The impact of attending alcohol-related incidents on police drinking patterns
Davey, Jeremy D., Obst, Patricia L., & Sheehan, Mary C. (2000) The impact of attending alcohol-related incidents on police drinking patterns. The Journal of Occupation Health and Safety - Australia and New Zealand, 16, pp. 163-168.
Little research has been done examining the impact on police drinking patterns of routinely dealing with alcohol related incidents. The current study examined the drinking of a sample of employees of an Australian state police service (N = 4193) through the use of a survey including the Alcohol Use Disorders Identification Test (AUDIT ). The survey also requested officers to estimate the proportion and types of incidents to which they were called that involved alcohol. Analysis revealed that the median estimate, for all officers, of the proportion of incidents involving alcohol in their division was 50% to 74%. The median for operational officers was higher than that of non-operational officers. Operational officers estimated that 70% of public disturbances, 80% of domestic violence incidents, 70% of noise complaints, and 70% of assaults involved alcohol. From a possible range of 0 to 40, operational officers’ (n = 2941) mean AUDIT score was 7.07, while non-operational officers’ (n = 1014) mean AUDIT score was significantly lower at 5.48. Analysis revealed a significant relationship between dealing with alcohol related incidents and officers’ drinking patterns as measured by the AUDIT. Assault was the only type of incident to independently predict drinking behaviour. A positive correlation was seen between the proportion of assaults involving alcohol and AUDIT scores.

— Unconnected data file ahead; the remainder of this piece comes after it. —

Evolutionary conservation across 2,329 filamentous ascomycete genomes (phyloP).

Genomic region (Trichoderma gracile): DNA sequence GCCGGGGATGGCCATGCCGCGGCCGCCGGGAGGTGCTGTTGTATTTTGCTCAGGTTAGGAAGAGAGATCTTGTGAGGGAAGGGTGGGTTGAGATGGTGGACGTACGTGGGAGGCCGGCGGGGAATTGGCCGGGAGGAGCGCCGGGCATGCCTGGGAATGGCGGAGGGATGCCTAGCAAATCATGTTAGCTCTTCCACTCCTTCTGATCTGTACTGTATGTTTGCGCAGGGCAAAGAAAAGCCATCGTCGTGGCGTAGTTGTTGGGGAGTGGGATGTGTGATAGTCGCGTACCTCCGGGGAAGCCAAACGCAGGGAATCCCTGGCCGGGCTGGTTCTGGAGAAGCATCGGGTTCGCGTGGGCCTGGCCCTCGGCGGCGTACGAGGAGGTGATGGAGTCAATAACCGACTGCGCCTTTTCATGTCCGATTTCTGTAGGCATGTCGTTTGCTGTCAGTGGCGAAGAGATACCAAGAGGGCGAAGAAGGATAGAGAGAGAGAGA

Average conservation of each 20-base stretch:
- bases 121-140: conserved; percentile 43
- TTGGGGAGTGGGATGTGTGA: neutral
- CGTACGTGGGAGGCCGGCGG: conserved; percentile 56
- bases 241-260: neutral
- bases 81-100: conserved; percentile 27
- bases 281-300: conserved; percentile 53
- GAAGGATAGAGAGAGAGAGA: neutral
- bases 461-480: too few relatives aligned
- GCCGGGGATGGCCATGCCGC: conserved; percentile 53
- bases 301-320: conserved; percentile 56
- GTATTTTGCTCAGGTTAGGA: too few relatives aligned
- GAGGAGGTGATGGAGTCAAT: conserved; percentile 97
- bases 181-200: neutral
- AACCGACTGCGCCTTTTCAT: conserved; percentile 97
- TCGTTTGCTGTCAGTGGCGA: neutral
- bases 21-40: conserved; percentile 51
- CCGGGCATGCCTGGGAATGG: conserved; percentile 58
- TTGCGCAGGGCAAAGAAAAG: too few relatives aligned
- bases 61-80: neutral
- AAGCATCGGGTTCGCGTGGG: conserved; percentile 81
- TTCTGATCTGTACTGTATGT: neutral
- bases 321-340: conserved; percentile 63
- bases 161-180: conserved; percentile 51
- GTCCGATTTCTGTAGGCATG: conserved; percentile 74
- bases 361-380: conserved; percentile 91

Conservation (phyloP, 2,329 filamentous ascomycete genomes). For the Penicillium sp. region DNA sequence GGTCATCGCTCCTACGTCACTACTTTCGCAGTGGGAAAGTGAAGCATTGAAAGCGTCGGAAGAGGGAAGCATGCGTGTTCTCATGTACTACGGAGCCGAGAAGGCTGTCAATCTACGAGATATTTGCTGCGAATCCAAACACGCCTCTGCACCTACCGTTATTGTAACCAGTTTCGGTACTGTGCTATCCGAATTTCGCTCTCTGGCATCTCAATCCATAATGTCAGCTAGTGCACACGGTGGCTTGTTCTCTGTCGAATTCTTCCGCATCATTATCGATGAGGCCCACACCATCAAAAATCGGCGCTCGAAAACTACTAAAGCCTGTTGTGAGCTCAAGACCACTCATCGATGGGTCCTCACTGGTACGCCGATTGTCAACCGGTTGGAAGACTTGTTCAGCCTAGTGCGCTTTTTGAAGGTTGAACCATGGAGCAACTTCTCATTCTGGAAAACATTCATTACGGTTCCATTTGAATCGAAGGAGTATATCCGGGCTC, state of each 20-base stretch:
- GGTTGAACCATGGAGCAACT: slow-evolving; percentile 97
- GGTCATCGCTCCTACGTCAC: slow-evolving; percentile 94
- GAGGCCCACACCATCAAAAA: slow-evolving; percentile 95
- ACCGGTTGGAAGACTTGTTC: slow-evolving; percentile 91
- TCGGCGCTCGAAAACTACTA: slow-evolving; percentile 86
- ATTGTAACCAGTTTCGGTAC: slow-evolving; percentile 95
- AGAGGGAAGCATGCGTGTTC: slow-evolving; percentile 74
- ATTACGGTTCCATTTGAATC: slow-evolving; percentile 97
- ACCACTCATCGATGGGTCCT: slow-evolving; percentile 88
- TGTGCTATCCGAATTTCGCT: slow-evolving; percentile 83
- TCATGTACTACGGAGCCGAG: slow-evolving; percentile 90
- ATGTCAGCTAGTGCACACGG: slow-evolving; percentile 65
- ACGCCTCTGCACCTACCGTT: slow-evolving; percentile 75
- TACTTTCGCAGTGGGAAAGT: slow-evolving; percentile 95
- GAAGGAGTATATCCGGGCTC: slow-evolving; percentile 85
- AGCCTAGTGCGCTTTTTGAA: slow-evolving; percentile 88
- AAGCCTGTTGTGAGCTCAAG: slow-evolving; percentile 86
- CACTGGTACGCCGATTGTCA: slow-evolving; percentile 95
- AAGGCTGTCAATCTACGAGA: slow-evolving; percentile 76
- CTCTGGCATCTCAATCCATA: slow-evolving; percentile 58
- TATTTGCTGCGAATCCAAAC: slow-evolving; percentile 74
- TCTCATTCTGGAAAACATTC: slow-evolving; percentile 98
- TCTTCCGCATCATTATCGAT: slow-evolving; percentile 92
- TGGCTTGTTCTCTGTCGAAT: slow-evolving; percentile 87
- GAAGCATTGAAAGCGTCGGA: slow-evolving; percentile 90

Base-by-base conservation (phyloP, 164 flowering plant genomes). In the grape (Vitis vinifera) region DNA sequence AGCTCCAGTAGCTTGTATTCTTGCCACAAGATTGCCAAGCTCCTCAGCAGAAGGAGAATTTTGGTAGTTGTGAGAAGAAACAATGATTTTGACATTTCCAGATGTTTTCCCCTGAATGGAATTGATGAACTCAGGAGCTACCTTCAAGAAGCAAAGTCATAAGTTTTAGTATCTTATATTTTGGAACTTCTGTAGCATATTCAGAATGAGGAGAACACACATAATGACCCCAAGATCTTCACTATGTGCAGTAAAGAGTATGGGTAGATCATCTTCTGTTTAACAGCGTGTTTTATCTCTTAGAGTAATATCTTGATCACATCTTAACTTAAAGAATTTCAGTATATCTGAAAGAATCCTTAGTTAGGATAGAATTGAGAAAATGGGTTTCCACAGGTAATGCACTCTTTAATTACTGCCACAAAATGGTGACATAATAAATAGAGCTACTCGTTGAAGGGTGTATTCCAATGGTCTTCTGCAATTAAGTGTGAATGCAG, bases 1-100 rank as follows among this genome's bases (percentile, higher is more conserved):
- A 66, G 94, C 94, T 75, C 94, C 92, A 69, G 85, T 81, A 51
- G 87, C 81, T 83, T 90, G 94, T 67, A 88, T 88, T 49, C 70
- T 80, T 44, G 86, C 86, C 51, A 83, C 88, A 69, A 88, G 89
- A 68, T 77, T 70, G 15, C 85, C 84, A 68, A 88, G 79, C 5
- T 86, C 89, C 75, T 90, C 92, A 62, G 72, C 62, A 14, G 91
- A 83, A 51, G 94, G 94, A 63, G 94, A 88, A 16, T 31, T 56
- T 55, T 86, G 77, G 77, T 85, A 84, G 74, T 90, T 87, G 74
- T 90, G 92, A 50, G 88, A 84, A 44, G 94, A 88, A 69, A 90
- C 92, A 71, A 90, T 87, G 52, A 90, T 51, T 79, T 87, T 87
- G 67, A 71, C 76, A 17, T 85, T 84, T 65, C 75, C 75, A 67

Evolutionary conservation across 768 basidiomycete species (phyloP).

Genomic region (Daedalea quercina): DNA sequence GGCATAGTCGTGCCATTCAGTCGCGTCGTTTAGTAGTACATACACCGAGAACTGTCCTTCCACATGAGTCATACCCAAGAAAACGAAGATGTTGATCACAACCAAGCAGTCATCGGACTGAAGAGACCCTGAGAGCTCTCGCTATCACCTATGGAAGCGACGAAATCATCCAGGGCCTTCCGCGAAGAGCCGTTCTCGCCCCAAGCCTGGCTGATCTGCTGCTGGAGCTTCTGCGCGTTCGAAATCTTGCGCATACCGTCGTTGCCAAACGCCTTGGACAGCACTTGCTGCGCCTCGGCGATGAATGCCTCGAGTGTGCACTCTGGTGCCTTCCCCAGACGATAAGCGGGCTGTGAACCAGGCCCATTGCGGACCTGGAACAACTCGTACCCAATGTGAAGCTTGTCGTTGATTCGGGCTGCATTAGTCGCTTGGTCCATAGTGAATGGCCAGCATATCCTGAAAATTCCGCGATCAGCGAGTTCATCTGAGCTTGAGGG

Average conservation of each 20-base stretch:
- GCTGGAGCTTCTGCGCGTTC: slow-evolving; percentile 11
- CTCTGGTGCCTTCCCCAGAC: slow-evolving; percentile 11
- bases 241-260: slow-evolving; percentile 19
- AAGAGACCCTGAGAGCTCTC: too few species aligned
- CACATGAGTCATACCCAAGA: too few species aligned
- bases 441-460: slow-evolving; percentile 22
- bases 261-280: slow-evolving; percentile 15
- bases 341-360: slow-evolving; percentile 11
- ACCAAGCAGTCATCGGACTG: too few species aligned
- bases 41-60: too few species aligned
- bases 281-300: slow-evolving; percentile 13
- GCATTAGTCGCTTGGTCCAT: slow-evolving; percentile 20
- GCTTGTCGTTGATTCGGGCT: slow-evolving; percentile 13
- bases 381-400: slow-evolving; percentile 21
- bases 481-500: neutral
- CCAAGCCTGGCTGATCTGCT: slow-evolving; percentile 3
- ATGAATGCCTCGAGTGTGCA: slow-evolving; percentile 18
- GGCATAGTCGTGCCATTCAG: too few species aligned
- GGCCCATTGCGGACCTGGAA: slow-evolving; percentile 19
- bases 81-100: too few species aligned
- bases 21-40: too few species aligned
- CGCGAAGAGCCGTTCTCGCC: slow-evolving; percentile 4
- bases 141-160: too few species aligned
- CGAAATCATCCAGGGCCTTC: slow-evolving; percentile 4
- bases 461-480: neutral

Impact and interest:
Citation counts are sourced monthly from and citation databases.
Citations counts from theindexing service can be viewed at the linked Google Scholar™ search.
|Item Type:||Journal Article|
|Divisions:||Current > Research Centres > Centre for Accident Research & Road Safety - Qld (CARRS-Q)
Current > QUT Faculties and Divisions > Faculty of Health
Current > Institutes > Institute of Health and Biomedical Innovation
|Copyright Owner:||Copyright 2000 CCH Australia Limited|
|Copyright Statement:||Reproduced with the permission of CCH Australia Limited. Originally published in the The Journal of Occupation Health and Safety - Australia and New Zealand 16:pp. 163-168. For more information see www.cch.com.au|
|Deposited On:||12 Jul 2006|
|Last Modified:||09 Jun 2010 12:33|
Repository Staff Only: item control page